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What is Trichothiodystrophy?

Trichothiodystrophy is a hereditary disorder characterized by brittle hair, which may be accompanied by a variety of other manifestations. It is sometimes called PIBIDS, a term that refers to the association of Photosensitivity Ichthyosis, Brittle hair, Intellectual impairment, Decreased fertility, and Short stature. Without photosensitivity the condition has been termed IBIDS, and without ichthyosis, BIDS. Many patients have recurrent infections, and abnormalities of the bone and teeth may also occur.

As more information for our “Patient Perspective” section of  Trichothiodystrophy becomes available, we will provide updates. Please refer to a Clinician’s Perspective for Trichothiodystrophy Syndrome.

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Other Names: Tay syndrome, (P)IBIDS - photosensitivity, ichthyosis, brittle hair, intellectual impairment, decreased fertility, short stature
OMIM: 601675
Inheritance: autosomal recessive
Incidence: rare
Key Findings:
  • brittle, low sulfur hair links several syndromes that may have different causes
  • skin: fine white scale and generalized mild erythema; photosensitivity in some
  • hair: easily fractured, sparse hair
  • nails: nail plates may be abnormally thick or thin
Associated Findings:
  • short stature (common)
  • central nervous system: intellectual impairment is usual, but of variable severity; motor development may be impaired and remain permanently deficient
  • eyes: neonatal cataracts and photophobia (common)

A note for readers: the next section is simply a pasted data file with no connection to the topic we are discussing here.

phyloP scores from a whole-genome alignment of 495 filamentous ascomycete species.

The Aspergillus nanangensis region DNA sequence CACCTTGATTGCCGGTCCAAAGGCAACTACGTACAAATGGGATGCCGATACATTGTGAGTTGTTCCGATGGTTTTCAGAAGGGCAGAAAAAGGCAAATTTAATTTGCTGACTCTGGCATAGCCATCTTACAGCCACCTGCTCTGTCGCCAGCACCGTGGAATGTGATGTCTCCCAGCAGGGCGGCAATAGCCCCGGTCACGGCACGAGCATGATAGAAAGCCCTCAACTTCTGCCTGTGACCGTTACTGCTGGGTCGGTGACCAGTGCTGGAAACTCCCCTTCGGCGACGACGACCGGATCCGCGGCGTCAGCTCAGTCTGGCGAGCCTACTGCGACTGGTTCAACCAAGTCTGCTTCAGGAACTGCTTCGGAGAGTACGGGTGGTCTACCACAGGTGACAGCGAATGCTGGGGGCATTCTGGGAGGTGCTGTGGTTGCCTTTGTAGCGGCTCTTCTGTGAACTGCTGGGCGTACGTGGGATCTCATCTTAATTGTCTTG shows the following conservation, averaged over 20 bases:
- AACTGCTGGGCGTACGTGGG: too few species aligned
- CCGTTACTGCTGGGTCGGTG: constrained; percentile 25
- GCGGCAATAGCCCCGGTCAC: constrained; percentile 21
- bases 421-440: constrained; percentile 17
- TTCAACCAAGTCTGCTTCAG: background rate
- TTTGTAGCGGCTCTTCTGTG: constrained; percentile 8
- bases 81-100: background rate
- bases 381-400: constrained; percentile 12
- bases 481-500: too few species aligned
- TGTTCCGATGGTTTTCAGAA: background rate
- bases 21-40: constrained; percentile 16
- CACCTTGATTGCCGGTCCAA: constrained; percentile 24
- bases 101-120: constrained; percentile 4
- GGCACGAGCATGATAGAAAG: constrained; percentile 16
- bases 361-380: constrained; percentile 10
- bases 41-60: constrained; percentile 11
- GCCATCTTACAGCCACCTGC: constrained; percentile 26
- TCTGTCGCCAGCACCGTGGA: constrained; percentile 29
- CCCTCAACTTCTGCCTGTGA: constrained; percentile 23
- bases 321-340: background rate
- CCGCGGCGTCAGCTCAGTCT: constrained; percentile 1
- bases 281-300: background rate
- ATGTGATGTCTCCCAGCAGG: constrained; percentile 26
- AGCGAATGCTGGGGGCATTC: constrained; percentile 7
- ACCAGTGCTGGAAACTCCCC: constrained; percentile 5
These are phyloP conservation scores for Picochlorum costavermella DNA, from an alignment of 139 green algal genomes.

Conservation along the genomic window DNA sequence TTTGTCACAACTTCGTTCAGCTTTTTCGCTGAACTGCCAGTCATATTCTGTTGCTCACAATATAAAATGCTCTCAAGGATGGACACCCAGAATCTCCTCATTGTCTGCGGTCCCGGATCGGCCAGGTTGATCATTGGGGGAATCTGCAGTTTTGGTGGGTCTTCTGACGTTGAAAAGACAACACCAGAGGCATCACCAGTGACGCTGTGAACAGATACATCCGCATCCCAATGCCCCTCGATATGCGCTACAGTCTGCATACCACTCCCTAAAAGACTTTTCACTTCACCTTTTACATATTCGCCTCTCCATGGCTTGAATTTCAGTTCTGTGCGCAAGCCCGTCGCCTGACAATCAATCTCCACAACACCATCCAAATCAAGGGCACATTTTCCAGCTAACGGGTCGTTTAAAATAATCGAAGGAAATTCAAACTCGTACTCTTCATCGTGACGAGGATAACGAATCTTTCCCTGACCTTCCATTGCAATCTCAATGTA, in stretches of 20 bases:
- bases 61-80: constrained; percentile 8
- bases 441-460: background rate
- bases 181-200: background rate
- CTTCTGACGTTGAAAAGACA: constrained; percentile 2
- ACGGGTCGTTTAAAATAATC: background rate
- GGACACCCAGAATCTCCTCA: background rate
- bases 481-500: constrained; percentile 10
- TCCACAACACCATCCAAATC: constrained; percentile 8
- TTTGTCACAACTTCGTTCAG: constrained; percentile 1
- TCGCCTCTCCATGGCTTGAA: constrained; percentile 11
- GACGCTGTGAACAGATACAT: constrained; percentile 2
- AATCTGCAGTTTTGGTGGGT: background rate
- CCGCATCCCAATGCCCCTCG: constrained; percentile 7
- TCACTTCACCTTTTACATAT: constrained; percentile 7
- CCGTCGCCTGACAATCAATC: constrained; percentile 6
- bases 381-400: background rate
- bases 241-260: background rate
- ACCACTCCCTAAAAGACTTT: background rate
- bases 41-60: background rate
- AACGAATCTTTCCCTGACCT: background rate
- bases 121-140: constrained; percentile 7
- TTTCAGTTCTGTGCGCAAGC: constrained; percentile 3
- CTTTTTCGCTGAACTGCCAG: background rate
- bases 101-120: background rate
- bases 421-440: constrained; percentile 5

• genitals: decreased fertility (common)
Age at First Appearance: birth
Longterm Course: hair abnormalities may not be detectable at all times and in all locations; many born with ichthyosiform erythroderma or collodion membrane that generally improve during the first year; normal life-span; overall outlook dependent on which organ systems are involved
Diagnostic Tests: chemical and microscopic analysis of hair; analysis of cellular DNA available for some cases
Abnormal Gene: transcription factors ERCC2 or ERCC3 (in some)

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This information is provided as a service to patients and parents of patients who have ichthyosis. It is not intended to supplement appropriate medical care, but instead to complement that care with guidance in practical issues facing patients and parents. Neither FIRST, its Board of Directors, Medical & Scientific Advisory Board, Board of Medical Editors nor Foundation staff and officials endorse any treatments or products reported here. All issues pertaining to the care of patients with ichthyosis should be discussed with a dermatologist experienced in the treatment of their skin disorder.

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